Mark Flatten, in a series of articles in the Washington Examiner, has been investigating the fate of whistleblowers, especially those connected with Veterans Affairs. It turns out they usually suffer persecution of various kinds, including prosecution by the agency’s own Inspector General, for dubious causes. As well as other forms of intimidation, as in the good old fashioned “you’re fired.” What a surprise. Government bureaucracies punish those who don’t follow the official story. Whistleblowing apparently has its roots in 13 century English law, through Qui Tam; a common law writ that allowed those who aided in the prosecution of corporations or governments to be awarded the penalties assessed. In America, the False Claims Act of 1863 allowed for the filing of claims against government contractors. Most claims have been filed against military contractors and in the health care field. So it makes sense that much of recent whistleblowing activity has taken place at or around the activities of VA hospitals.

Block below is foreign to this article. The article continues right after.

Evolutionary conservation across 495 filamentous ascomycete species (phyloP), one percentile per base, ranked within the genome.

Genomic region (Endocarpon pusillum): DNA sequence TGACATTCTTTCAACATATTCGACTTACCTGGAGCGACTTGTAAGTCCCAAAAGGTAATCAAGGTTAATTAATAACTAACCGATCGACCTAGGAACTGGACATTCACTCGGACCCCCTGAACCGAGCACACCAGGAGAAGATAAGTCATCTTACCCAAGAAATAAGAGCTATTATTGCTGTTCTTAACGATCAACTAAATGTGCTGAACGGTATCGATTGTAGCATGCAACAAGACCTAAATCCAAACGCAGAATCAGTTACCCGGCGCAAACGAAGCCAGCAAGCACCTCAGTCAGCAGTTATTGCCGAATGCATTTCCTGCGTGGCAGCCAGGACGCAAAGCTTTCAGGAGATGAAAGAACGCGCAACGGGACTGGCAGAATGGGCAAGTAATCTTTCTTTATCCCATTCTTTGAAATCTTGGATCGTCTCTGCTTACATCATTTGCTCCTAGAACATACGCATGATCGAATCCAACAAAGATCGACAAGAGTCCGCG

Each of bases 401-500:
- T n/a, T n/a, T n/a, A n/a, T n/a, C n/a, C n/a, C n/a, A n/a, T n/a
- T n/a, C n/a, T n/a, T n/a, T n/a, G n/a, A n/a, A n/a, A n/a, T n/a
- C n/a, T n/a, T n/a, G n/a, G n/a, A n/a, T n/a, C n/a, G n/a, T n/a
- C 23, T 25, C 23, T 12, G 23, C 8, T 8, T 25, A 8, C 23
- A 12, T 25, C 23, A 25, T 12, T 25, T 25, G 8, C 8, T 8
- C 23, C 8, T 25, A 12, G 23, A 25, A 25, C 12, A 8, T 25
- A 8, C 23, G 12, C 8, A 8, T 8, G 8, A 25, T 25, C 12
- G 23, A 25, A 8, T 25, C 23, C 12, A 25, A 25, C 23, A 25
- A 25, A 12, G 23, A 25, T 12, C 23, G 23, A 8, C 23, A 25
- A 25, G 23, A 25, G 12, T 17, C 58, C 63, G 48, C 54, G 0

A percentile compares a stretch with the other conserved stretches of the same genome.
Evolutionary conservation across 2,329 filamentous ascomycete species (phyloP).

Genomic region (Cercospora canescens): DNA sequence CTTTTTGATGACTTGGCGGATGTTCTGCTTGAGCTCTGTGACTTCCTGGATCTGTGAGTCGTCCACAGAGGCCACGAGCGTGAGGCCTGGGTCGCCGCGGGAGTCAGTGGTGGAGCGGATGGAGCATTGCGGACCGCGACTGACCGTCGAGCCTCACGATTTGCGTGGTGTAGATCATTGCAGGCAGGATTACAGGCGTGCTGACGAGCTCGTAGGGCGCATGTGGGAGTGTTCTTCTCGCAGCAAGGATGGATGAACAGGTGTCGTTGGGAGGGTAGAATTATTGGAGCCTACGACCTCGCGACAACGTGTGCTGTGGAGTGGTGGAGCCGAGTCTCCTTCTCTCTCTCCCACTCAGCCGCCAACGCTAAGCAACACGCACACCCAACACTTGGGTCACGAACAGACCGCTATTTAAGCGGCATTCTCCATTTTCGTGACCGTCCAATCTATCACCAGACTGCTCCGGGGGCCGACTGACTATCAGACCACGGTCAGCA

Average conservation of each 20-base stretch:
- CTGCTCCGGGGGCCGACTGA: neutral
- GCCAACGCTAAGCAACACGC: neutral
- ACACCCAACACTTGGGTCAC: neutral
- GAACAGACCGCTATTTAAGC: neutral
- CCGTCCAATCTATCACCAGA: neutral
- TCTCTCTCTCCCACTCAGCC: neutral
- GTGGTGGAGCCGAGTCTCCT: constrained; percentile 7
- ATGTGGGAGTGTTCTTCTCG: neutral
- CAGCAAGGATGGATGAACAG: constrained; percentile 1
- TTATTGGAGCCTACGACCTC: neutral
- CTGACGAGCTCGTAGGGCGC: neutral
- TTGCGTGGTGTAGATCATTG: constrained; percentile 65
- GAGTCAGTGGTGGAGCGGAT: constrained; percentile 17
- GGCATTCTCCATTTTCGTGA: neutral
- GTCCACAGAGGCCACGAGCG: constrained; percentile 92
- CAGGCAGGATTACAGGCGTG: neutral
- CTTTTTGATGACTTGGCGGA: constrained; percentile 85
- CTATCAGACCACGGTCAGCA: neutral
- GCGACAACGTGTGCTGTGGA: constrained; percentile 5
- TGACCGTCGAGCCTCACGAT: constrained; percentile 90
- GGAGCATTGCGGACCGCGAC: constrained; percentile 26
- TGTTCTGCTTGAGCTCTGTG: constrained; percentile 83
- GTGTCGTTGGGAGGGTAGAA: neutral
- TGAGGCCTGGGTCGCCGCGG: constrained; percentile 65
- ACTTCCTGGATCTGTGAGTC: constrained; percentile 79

In the wake of what seems to be multiple cases of clear retaliation against such whistleblowers, one has to ask how effective can the Whistleblowing Protection of 1989 be? In what is at best a quasi-judicial and in-house system, can you really expect those who provide information to the media that may impact strongly on a government agency to receive anything but intimidation, exclusion and abuse? This is by no means to suggest that whistleblowing be ignored or punished with impunity, but how to effectively protect those who inform is a tricky question. One answer would be to take the information straight to the judicial system rather than have it fester in an internal review. Would this be feasible? Would the courts find themselves inundated with charges stemming from resentful employees? One has to remember that the Supreme Court has placed limits on the first amendment rights for government employees, especially those in the intelligence sector. Writing in Forbes magazine in 2010, Steve Pearlman, an attorney experienced in employment litigation, suggested that Dodd-Frank encouraged whistleblowers to head straight to 3rd parties like the SEC rather than resolve the issue internally. Part of the reason for this are the financial incentives offered to them, much like in the days of Qui Tam in 13th century England. Pearlman of course advocates in the same article for an open culture within corporations where financial misconduct is weeded out by well meaning complainers. Given the fate of recent whistleblowers at Veterans Affairs, can you blame them for wishing they had headed straight to a third party? And do government regulations even allow their own employees to do that? It will be a long time before we can expect ethical internal reviews in response to any employee complaint regarding unethical or illegal activity. But it remains, more than a worthwhile, a necessary goal.